• Authored By: Jude Sebuliba
30 Apr 2024

In recent years, Uganda has been grappling with the adverse effects of changing climate seasons. This has mainly been in the form of unbearable heat waves (climbing temperatures), droughts, declining rainfall, or erratic rainfall, leading to frequent busting of rivers, mudslides, and landslides.

The most vulnerable sector is agriculture, where more than 80% of the labor force is living on weakening agricultural land that is primarily rain-fed, vulnerable to severe climatic changes, and at risk of depleted harvests that can cause hunger and poverty. Climate change puts people’s lives at risk by undermining development and creating shortages of necessities like food and water.

The irregular rainfall patterns have disrupted planting and harvesting seasons, affecting crop yields and the overall agricultural calendar. Farmers, who once relied on a predictable climate to plan their agricultural activities, now face uncertainty, making it difficult to optimize their production.

In some parts, rising temperatures and reduced soil moisture have resulted in decreased crop productivity. Conversely, increased rainfall in certain regions has led to soil erosion and flooding, further compromising agricultural output. These variations in climate conditions make it challenging for farmers to predict and plan for successful harvests, thereby threatening food security and the livelihoods of countless farmers.

Investment returns from agriculture are highly sensitive to the realization of rainfall, which is itself highly unpredictable. Owing to this variability in rainfall, the realised profitability from investment always deviates from what was expected. This makes it very difficult for farmers to estimate the returns on investment in rain-fed agriculture.

Changing climate conditions have led to increased variability in crop yields across different regions of Uganda. Crops that were traditionally well-suited to specific climatic conditions are now facing challenges as these conditions evolve. Staple crops like maize, beans, and cassava are particularly vulnerable to the changing climate, affecting the livelihoods of many farmers who depend on these crops for sustenance and income.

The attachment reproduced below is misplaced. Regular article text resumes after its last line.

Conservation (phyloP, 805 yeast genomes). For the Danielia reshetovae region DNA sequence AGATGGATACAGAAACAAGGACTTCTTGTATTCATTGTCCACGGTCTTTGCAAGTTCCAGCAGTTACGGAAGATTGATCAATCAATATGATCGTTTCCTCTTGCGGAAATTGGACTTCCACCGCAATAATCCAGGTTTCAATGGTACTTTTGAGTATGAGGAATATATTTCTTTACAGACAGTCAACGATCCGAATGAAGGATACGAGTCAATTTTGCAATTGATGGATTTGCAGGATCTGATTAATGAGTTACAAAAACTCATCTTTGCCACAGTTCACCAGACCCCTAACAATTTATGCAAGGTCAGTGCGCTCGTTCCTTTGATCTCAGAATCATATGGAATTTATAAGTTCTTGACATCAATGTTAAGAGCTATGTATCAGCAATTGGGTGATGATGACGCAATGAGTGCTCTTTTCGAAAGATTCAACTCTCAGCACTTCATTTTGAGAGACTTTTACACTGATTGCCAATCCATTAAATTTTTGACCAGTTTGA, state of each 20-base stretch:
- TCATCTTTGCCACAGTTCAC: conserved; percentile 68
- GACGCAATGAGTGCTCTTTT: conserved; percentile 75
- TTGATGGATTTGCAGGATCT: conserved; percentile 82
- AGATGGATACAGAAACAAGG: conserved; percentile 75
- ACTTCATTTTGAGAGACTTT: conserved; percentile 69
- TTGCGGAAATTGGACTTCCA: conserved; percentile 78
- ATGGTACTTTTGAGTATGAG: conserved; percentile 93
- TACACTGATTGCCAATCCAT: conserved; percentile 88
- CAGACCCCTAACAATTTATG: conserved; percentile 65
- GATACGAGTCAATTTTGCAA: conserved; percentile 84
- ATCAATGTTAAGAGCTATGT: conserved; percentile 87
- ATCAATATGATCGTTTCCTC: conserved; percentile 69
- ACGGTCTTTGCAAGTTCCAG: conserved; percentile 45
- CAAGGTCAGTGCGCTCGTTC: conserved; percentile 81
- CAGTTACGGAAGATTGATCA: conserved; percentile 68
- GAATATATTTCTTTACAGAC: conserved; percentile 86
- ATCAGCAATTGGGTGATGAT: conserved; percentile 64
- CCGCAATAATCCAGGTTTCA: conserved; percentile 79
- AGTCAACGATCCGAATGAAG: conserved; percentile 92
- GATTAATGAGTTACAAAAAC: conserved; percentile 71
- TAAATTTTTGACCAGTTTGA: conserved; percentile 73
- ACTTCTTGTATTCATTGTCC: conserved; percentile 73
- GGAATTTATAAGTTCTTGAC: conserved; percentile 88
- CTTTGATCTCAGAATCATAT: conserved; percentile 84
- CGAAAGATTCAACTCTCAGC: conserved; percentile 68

And in the changing climate, warmer temperatures may enable some species of pests to have more generations each year, extend the period over which they are active, or extend their distribution range.

How can farmers be helped?

Improving the quality and quantity of national weather and climate information. Weather forecasting provides evidence for reliable forecasts, which then inform planting, harvesting, and other decisions. This can be done by investing in national weather infrastructure and climate-smart technologies, such as weather forecasting systems and early warning systems, to help farmers anticipate and adapt to changing weather conditions.

Training programs and capacity-building initiatives can be implemented to equip farmers with the knowledge and skills needed to navigate the evolving climate challenges. This training provides farmers with the skills and knowledge needed to understand, assess, and manage climate risks and adopt new practices and technologies.

Further, there is a need for efforts targeting the promotion of climate-resilient agricultural practices, introducing drought-resistant crop varieties, and improving water management systems. This will allow the flourishing of agroforestry practices, agriculture conservation, sustainable land management, and soil fertility, and water retention.

Additionally, there is a need to support farmers and communities to better manage unpredictable weather patterns and maximize the resources they do have by connecting them with mobile technology to connect them to critical information—weather updates, crop prices, e-learning. All these helps them make informed choices on when to plant and sell and how to treat their crops and animals.

Photo Credit: Daily Monitor

Farmers need to be linked with banking services, such as loans and savings, as well as products. There is a need to offer affordable crop insurance programs, which can help them protect farmers against climate-related failures and build a financial safety net.

The government needs to work with local people to strengthen and adapt their local market systems and secure economies that can thrive in a changing climate. This includes introducing new, locally produced agricultural supplies, such as drought-resistant seeds and drip irrigation.

There is also a need to learn from previous shocks; this helps to decrease the risk of further damage in the event of a recurrence and equips locals with knowledge on how to respond in the event of another disaster.

In the flood-high-risk districts of Kasese, Katakwi, Amuria, Kampala, Buteleja, Ironko, Bududa, Manafa, Moyo, Nabilatuk, Kumi, Ntoroko, Bulambuli, and Ngora. There is a need to prepare for future flooding by developing early warning systems, evacuation routes,

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